As gifts of school backpacks and other items in the name of the main character in the manga "Tiger Mask" and other fictional characters flooded into children's welfare facilities, light has been shed on improvements sorely needed at these facilities.
The national attention that has come with the anonymous donations has spurred efforts to improve children's facilities, which had previously not garnered much public interest. Conditions at some children's facilities have been described as similar to those at orphanages just after World War II.
Thirty children live at the Hikari-no-ko Gakuen welfare facility in Tateyama, Chiba Prefecture. Hikari-no-ko has received five anonymous donations since mid-January, including stationery, school backpacks and an envelope containing 150,000 yen cash. The envelope's postmark said it was sent from Tokyo's Kanda district, but there was no return address and the sender's name was written as "Naoto Date," the hero of "Tiger Mask."
"Since the central and prefectural governments only provide the minimum level of living expenses for the kids, we're happy to accept the donations," said Kakuo Nishiami, head of the facility. "But I feel a little hesitant about anonymous gifts. If the donors would include their names, we'd feel a lot better about using them."
According to the Health, Labor and Welfare Ministry, there were more than 1,000 donations to children's welfare facilities and child consultation centers since late last year as of mid-January.
In the wake of the unprecedented rush of donations, Zenkoku Jido Yogo Shisetsu Kyogikai (Zenyokyo), a national alliance of children's welfare facilities, put messages of gratitude and requests on its Web site on Jan. 13. Since then, the organization said it has been contacted about donations almost every day.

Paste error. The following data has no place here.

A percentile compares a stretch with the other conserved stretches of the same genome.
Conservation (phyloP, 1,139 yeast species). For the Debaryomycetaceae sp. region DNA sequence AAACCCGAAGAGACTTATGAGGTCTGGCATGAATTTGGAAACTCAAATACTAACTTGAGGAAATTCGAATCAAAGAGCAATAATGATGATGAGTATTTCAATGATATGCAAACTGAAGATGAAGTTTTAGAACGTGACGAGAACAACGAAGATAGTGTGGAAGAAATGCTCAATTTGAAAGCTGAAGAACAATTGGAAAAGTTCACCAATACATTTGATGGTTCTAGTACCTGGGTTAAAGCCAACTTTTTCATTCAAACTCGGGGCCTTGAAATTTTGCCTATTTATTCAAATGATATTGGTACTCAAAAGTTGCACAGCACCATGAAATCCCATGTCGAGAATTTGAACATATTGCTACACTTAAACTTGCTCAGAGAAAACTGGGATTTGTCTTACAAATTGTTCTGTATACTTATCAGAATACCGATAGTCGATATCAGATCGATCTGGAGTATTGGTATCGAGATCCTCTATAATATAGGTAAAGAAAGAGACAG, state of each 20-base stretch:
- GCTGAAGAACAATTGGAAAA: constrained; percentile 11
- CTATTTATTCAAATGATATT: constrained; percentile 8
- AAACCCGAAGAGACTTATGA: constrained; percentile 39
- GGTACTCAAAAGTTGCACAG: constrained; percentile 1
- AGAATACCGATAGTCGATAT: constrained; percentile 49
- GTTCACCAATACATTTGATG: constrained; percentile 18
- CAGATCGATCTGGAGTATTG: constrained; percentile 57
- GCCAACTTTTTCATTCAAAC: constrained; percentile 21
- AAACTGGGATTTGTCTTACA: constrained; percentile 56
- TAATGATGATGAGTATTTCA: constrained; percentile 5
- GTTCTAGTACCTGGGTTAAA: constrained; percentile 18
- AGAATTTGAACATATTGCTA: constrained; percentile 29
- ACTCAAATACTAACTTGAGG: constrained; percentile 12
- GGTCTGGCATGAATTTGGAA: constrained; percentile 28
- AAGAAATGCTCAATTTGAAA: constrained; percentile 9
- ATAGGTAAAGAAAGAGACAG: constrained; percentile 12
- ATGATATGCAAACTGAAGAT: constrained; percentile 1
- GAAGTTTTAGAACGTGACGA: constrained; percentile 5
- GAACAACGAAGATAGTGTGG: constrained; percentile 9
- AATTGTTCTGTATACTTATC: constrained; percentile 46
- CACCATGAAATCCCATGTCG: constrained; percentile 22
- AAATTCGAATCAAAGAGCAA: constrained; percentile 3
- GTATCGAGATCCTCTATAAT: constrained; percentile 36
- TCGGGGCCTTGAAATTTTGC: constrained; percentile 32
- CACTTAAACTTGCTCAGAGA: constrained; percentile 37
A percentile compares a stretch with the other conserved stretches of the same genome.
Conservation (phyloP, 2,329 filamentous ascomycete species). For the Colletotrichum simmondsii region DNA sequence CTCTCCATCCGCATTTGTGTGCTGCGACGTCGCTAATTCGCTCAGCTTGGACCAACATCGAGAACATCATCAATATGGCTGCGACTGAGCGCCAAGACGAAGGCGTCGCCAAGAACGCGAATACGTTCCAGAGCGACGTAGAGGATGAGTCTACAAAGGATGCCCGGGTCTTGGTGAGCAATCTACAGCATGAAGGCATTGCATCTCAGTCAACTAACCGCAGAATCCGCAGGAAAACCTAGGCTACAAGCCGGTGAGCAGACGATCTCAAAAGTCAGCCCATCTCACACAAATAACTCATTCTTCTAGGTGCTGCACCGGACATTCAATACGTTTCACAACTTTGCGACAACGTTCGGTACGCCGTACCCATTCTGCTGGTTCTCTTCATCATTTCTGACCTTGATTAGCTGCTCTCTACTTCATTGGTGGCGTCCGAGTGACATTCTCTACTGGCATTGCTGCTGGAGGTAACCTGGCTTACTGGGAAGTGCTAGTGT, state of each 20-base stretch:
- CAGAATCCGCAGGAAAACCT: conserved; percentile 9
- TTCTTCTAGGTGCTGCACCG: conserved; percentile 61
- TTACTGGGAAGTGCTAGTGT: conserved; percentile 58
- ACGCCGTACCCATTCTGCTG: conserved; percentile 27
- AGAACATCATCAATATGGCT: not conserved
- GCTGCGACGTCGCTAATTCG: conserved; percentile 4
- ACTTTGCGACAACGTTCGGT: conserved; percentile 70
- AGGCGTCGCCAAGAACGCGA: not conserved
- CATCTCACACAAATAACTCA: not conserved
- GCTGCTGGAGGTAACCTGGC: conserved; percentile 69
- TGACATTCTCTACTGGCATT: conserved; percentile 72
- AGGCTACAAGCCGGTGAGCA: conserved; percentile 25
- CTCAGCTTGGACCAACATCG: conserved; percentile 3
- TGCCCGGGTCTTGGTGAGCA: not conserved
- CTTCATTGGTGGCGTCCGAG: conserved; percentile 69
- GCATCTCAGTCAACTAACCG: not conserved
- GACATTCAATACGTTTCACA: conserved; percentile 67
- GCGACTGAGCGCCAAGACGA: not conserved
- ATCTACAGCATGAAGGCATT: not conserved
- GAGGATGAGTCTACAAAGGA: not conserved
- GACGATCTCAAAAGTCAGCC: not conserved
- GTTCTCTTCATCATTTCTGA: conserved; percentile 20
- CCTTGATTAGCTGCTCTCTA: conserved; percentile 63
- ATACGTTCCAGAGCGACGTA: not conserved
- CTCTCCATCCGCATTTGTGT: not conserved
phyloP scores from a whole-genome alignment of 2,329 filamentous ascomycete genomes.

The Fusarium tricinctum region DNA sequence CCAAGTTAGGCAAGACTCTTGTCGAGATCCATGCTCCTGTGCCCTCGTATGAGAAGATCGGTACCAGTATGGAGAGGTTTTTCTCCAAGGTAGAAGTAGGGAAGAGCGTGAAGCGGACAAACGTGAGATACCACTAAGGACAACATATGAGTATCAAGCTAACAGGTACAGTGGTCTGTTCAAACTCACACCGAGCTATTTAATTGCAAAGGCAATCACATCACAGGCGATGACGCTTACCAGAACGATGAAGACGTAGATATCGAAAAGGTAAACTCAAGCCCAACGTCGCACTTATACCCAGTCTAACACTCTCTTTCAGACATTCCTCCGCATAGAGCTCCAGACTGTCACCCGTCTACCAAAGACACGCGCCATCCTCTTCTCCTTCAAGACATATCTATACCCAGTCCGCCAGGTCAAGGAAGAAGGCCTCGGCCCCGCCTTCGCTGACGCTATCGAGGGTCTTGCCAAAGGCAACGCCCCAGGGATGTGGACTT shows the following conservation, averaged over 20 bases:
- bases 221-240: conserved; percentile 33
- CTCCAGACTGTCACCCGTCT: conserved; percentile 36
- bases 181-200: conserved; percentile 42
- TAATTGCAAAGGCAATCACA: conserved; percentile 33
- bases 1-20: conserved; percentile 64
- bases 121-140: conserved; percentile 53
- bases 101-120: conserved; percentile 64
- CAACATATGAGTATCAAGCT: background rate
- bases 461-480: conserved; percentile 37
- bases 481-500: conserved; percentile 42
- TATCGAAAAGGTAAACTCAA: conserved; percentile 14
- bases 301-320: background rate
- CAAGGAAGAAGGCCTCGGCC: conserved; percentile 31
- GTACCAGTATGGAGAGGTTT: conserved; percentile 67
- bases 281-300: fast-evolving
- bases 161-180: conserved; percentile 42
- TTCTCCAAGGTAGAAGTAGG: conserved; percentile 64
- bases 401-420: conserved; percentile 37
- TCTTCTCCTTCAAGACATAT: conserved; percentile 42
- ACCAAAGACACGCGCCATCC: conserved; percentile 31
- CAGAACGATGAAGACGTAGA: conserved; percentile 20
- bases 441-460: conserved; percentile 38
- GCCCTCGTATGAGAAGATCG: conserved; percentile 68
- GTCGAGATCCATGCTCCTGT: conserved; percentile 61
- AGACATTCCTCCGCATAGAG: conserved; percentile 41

But many officials at children's facilities said that while they welcome the goodwill, it comes with mixed feelings because what the facilities really need is fundamental improvements in living conditions.
"Nowadays, more than half the kids at the facilities have experienced child abuse," said Hideyuki Tsuchida, deputy head of Zenyokyo.
"The current system was made between 1945 and 1954, predicated on the idea that the facilities should only provide a minimum level of food, clothing and shelter. We still have the same staff levels as those years, so it's impossible to provide an environment to properly raise a child," he said.
The government's minimum standards for living conditions and services at children's facilities are quite low. The standards stipulate, for example, "Baths should be given at least twice a week," and "Living space per child should be 3.3 square meters [from infants to high school students]."
It was only last fiscal year when money was given to the facilities so young children could attend kindergarten and middle school students could go to cram schools.
Compared with living conditions at welfare facilities for the elderly and the handicapped, which have improved over the past decade, it is obvious that standards lag at children's facilities.
A civic support group for Hikari-no-ko Gakuen was formed when the home was established 30 years ago. The group gathers about 2 million yen a year through membership fees, bazaars and other means. The home needs 47,430 yen a month per child for living expenses, and the group's money is used to cover shortfalls.
"Thanks to people who have given continuous support, we can take children on fun outings--like camping for primary school students or mountaineering for middle and high school students. In winter, we sometimes go skiing," Nishiami said.
"Because these children have suffered, it's important to help them create happy memories," he said.